Ceramic Cement Corp


Peter Ma


Luis Garcia

Eco Prefabricados



Green Quality Testing Lab


Craig Starke


450-479-8341 (221)

Martin Milner

Milner & Associates


Dilip Shah

NRD Industries


Steve Bronnum



Matt Burger

Lemonde Partners


John Bramble

Advanced Commercial Roofing Corp


Hanie Taheri

Hamayesh Ray Afzar


Eric Mueller



Richard Sproul



Vince Mancini

Chicago Flameproof



Smart Home Ontario


Greg Flavall

Hemp Technologies



Associate members, researchers


Fitsum Tariku



Alexander Salenikovich

Laval University


Ian Power



Greg Dipple



Cristine Zanotti



Sergey Lobanov



Wendy Ying Simpson









Associated associations:


Jack Armstrong



Steve Etkin









CMMA speech

Ladies and Gentlemen, it is good to be back in China with our friends at CMMA for the prestigious event. Success and good wishes to all CMMA members for the next 50 years. This is also the 2nd anniversary for MOCA our Magnesium Oxide Cement Association and I am pleased to say that MOCA has had a very positive year developing awareness, standards and increasing our knowledge base of these remarkable materials.

MOCA now has members from 5 countries including China and here with us now are Dr Mohammed Hussein from Saudi Arabia, Ken Krantz from USA, Wendy Ying and myself from Canada. MOCA is well on the path to becoming a certifying mark that will be recognized in North America by code officials and design professionals as representing boards that meet the highest quality standards with proven consistency that are tested and certified. We invite any of you who are interested in developing a globally recognized quality standard to join us, Linjing and Lu Wenjie can help you with this.

Here is a brief overview of our accomplishments over the last year or so.

• September 2015 we hosted the first MOCA / CMMA conference in Vancouver where the MOCA standard got its start.
• December 2015 I attended the CMMA conference Chengdu.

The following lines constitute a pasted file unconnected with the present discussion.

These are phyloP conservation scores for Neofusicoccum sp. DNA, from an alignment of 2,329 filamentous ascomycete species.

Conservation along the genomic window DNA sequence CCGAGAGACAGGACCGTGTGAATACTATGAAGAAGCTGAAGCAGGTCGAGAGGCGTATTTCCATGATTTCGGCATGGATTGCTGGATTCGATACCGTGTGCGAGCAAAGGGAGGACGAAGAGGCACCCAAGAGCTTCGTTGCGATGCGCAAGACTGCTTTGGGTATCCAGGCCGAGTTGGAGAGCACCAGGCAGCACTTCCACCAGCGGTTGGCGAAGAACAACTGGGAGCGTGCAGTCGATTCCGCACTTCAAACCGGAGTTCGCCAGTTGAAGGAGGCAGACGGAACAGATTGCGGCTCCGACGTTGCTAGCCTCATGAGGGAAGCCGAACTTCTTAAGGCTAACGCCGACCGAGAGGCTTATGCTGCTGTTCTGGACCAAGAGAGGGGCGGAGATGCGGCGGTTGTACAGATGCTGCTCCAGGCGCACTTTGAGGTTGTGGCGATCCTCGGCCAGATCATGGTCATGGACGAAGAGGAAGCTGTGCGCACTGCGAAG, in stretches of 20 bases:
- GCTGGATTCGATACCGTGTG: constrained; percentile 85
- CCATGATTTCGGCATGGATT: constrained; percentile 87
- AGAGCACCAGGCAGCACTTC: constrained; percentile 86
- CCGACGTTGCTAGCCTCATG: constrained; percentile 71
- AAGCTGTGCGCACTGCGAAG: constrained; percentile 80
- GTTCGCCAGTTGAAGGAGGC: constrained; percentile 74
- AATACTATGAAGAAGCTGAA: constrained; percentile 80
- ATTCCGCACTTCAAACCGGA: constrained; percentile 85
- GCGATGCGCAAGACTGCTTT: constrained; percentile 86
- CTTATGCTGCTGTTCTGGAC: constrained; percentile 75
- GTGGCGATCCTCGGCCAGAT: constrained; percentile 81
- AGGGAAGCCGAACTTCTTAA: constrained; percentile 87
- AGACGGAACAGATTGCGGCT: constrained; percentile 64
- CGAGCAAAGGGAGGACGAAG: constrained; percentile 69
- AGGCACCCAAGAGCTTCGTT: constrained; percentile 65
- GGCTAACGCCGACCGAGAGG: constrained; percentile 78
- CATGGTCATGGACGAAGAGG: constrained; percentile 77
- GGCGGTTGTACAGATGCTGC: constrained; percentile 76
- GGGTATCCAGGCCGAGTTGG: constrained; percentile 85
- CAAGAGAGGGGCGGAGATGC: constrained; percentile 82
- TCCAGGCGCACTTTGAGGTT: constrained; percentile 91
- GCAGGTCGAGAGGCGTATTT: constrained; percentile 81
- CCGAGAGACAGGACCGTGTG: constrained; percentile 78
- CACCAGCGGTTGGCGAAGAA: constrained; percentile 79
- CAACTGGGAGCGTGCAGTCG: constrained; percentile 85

• January 2016 MOCA supported Terasun at its booth at the IBS show in Las Vegas where we had good opportunities to discuss code standards with the International Code Council.
• February MOCA managed a booth at the Globe Conference in Vancouver on all things sustainable.
• March saw me back in China for a MOCA standard meeting held in ___________
• April took MOCA to Purerto Rico where we were invited to provide information to the members of the Structural Insulated Panel Association. Most SIPA members press panels using OSB skins but there is a strong interest in making panels with MgO skins as a fully certified and approved option. MOCA is working on developing structural testing so our boards can be used to provide lateral and transverse strength to the buildings they construct.
• April was also the time of the American Wall and Ceiling Institute AGM held in New Orleans where both CMMA and MOCA held high level meetings necessary for the adoption of MgO boards by the major drywall installation contractors and resellers. We were successful in getting MgO boards into the AWCI technical committee where the long process of developing the standards and best practices will be supported. AWCI is over 110 years old and is the voice of all major drywall contractors and suppliers, well over 1500 members.
• June of this year saw me at the standards committee meetings for ASTM, the American Society of Testing Materials. In most of the world including China ASTM standards are seen as one of the most trustworthy and robust standards commonly referenced by code officials and designers. Becoming a voting member of this association was a major goal of MOCA, one I am happy to see become fulfilled in our first year. Much work still needs to be done before we can present a complete draft standard which will be based in a large part on existing Chinese standards which we have been translating into English.
• The next meeting for ASTM is in December in Orlando, there are opportunities for some of you to become more involved. Please contact Linjing or Wenjie about this.

There is still a long way to go, we still have a lot to learn about these materials and very important the best ways to used them in North American construction. We have been severely hampered by lack of funds to compete the research and have continued to suffer from claims that are sometimes related to poor quality and sometimes to how the boards shrink or expand. In North America it is up to each manufacturer to provide complete instructions on how to handle and install each product, ensure that the products are tested for the specific use they are recommended for and to stand behind the products if and when they fail. This is not easy but is very necessary for becoming a widely used material in our market place.

Anyone who is interested in more information we will be holding a follow on meeting in room ________

There are now 3 credible companies in North America getting ready to make boards, this is an enormous market though big enough for all once the all important tests, certifications and quality management are all in place.

Thank you for listening.

Over and out